Along with a portrait of the situation, the experts offer about sixty recommendations that could guide the country during this troubled time.

Among other things, they propose a better exchange of information between intelligence agencies and various federal agencies, as well as partners outside of Ottawa, such as the provinces, the private sector and academia.

They also recommend a stronger presence in the Arctic, a national security policy review at least every five years, and the establishment of a cabinet committee dedicated to national security and chaired by the prime minister, as is the case in the UK, Australia and New Zealand . Opposition party leaders should be regularly briefed on national security issues.

They also think it is essential that security agencies show more transparency and a stronger presence on social networks. “The situation underscores the need for greater transparency and a better understanding of national security by the public. »

It is not enough for a group of ministers and their departments and agencies to work behind closed doors; the population must also be informed and consulted. The government needs to be more open so Canadians can better understand the context of the threat.

Excerpt from the report published on Tuesday

They define a threat to Canada’s national security as any situation “endangering the Canadian people, their democratic values ​​and institutions, their economy, their society and their sovereignty”.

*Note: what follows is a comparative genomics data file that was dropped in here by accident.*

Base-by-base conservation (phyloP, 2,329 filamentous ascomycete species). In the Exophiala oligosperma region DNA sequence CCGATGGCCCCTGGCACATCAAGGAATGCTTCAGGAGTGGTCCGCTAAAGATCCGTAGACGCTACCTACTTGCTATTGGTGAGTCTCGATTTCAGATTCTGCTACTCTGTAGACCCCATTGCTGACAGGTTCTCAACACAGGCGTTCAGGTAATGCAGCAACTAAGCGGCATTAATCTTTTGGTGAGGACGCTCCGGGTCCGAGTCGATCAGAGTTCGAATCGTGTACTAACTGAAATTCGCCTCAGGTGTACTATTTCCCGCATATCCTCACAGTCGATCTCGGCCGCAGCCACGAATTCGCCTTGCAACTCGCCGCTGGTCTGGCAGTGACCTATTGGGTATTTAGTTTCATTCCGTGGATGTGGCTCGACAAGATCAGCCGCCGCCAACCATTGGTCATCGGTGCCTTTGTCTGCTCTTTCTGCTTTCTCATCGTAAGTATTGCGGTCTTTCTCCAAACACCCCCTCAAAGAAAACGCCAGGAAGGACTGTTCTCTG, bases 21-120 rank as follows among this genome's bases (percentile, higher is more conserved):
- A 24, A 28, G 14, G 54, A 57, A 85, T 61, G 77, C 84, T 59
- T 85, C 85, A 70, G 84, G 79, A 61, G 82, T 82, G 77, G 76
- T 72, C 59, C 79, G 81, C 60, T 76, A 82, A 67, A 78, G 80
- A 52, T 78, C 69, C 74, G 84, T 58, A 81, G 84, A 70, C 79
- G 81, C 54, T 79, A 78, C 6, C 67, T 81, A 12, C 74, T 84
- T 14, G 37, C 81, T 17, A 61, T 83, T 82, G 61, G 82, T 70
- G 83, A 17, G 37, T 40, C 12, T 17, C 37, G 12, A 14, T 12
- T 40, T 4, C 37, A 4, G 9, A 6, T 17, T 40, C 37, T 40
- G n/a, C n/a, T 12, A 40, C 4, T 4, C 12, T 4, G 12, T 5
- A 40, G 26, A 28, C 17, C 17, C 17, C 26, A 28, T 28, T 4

authoritarian regimes

In her opinion, the world order is weakened not only by Russia’s expansionist tendencies, but also by the rise of China on the political, economic, military and technological levels over the past 30 years. They are also authoritarian regimes that use disinformation to undermine liberal democracies.

“With their foreign interference, disinformation, espionage and hostage diplomacy, as well as their cyber attacks, China and Russia will remain a significant threat to Canada. Their actions directly threaten state institutions as well as the population, companies, universities and research centers. The Russian and Chinese governments are knocking on our doors, intimidating citizens exiled to Canada to escape tyranny,” they write.

But they point out the threat is also coming from within, as shown by the convoy of truckers that paralyzed downtown Ottawa for three weeks and the barricades at key border crossings. The links between far-right extremists in Canada and the United States have become apparent, not to mention the unequivocal support of American conservative politicians and media outlets like Fox News. “This situation certainly did not constitute a traditional form of foreign interference because it was not the result of the actions of a foreign government, but it certainly posed a greater threat to Canadian democracy than any action by any country other than the United States.” ‘ note the experts.

They argue that this threat poses a significant challenge to our national security and intelligence services because it emanates from the United States, which is Canada’s largest source of intelligence.